As seen here under, Proto-Germanic probably had "*W E R-" and besides this already "*W E D E R-". There may have been a distinction in meaning between the two, with "*W E R-" standing for "air" and "W E D R" for "weather". Also in Greek we have seen a distinction between "ar = the air around us, that we breathe" and "aithr = the higher layers of air, where the weather has its origin." This opens the way for a hypothesis that already in Indo European there was an original "*W e R-", meaning "air" and a later form with an added central dental,"*W e D e R", leading to the meaning of "weather". In this context it must be remarked that the initial vowel "A" in Greek, as in Hebrew, was an added prefix to an existing root "*W e R", an athroistic prefix that did not change the meaning of the word.

     

    There can not be much doubt as to the fact that the concepts of " air " and "weather " are basically related in human thinking and expression. Weather makes itself known through the air as its vehicle or carrier. In Hebrew this is very clear, but also in Middle Dutch its traditional character is hardly different. The important meanings of "air" and "weather" are both carried by the word "weer":

 

Note:
  • Middle Dutch "weer" does not only mean "weather", but also "storm" and even "air". So this is a very clear and convincing similarity of meanings with Hebrew.

 

Note:
  • Hebrew though does not say "wir" or "wer", but "awir" for "air". We suppose, that as in many cases, the opening sound "A", indicated by an "aleph", has been added later during the development of language. Both forms may have existed a long time together, just like the Dutch words "weer" and "weder" have coexisted for endless centuries. The conclusion is also that the form "weer" is not a contraction, but that the central dental in all those words has been introduced later. Germanic did not add an initial "A".

 

Note:
  • English "weather" thus should not be seen as an extension of a hypothetical root *"we-" that would stand for " to blow " and has thus given birth to the word " wind ". Wind in fact is only one among various components of the phenomenon "weather".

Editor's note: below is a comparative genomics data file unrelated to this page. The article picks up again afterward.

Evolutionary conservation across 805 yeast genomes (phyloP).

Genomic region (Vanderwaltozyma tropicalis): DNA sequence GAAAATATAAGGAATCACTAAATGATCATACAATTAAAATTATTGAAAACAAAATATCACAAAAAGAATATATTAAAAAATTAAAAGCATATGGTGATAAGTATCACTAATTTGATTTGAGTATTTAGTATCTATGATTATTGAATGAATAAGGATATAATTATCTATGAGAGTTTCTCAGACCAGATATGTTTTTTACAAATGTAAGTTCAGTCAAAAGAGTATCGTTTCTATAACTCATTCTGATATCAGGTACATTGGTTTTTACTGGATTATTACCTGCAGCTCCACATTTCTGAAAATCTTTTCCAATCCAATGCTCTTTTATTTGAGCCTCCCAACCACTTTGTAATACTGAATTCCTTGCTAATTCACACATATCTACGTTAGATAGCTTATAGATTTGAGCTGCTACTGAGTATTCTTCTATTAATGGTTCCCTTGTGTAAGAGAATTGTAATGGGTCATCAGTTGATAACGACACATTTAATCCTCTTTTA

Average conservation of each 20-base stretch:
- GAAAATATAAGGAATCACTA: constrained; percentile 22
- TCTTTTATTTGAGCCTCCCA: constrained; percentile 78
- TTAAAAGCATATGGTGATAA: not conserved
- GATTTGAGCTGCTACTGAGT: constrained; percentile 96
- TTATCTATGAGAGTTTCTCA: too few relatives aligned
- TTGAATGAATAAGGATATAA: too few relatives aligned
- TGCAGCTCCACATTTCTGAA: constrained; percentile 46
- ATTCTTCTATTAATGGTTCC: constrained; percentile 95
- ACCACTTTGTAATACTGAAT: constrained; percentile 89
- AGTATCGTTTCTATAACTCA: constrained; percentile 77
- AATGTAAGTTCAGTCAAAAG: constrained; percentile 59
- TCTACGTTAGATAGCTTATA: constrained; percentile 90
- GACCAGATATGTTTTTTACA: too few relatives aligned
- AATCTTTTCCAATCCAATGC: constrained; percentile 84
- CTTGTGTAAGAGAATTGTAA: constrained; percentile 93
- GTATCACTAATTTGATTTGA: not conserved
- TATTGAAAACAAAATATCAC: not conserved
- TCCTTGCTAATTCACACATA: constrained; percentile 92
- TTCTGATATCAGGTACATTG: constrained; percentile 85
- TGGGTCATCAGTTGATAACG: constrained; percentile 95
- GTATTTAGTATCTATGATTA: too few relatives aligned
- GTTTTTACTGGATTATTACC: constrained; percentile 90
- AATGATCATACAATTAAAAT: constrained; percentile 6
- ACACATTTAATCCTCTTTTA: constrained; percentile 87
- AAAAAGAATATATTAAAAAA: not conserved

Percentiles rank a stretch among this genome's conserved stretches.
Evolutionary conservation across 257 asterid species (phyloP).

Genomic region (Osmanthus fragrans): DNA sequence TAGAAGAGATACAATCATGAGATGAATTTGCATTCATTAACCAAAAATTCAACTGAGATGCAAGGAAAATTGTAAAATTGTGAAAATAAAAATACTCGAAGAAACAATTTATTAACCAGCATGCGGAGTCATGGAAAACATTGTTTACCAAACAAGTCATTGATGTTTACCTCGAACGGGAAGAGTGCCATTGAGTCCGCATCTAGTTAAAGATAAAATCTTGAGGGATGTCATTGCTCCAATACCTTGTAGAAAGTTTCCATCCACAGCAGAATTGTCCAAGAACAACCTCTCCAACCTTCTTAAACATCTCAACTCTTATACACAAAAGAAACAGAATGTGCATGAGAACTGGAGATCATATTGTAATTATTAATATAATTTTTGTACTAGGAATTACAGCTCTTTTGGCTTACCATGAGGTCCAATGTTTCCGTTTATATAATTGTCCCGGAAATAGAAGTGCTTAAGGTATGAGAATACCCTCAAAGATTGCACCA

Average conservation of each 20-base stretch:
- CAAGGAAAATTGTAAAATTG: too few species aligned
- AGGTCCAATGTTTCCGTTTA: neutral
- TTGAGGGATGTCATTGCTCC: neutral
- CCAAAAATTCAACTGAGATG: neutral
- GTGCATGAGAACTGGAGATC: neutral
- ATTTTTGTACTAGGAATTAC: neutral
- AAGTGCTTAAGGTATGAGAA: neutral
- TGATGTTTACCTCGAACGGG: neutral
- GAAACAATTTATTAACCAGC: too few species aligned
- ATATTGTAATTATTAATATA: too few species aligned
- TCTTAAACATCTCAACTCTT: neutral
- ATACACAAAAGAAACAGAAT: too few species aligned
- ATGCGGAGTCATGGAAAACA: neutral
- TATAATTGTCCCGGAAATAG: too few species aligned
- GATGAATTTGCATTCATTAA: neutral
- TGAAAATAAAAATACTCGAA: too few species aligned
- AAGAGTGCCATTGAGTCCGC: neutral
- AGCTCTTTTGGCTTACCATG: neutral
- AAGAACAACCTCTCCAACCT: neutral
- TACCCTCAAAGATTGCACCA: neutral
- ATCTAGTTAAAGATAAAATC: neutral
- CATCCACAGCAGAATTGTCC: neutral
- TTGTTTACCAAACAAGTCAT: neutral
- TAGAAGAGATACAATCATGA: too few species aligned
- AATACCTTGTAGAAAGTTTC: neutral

Note:
  • Proto-Germanic . The "TH" in English "weather" is a development out of a "D" . The same goes for German "Wetter". Proto-Germanic probably had "*W E R-" and besides this already "*W E D E R-". There may have been a distinction in meaning between the two, with "*W E R-" standing for "air" and "W E D E R" for "weather".

 

Note:
  • Indo-European. The distinction in meanings specified in Greek between words with or without dental and the partial correspondence found in Old Norse gives an indication that this may have existed already in Indo-European.

     

    Slavic has an Old Church Slavonic "vĕtrŭ = weather". Then there are, besides abovementioned Russian "ветер, weter = wind", Ukrainian "védro and Russian ведро, wodro ( Old Russian ведро, vedro), that stand for "fine weather".

     

    Baltic offers interesting words in Old Prussian "wetro = wind", Latvian and Lithuanian "vātra; vétra = storm".

     

    Indo-European may have used a combination "*W Ē D Ĕ R for meanings related to "weather" and "*W È R-" for "air".

 

 

 

 

 
Created: Tuesday 6 November 2007 at 22.30.54 Updated: 21/12/2012 at 16.53.34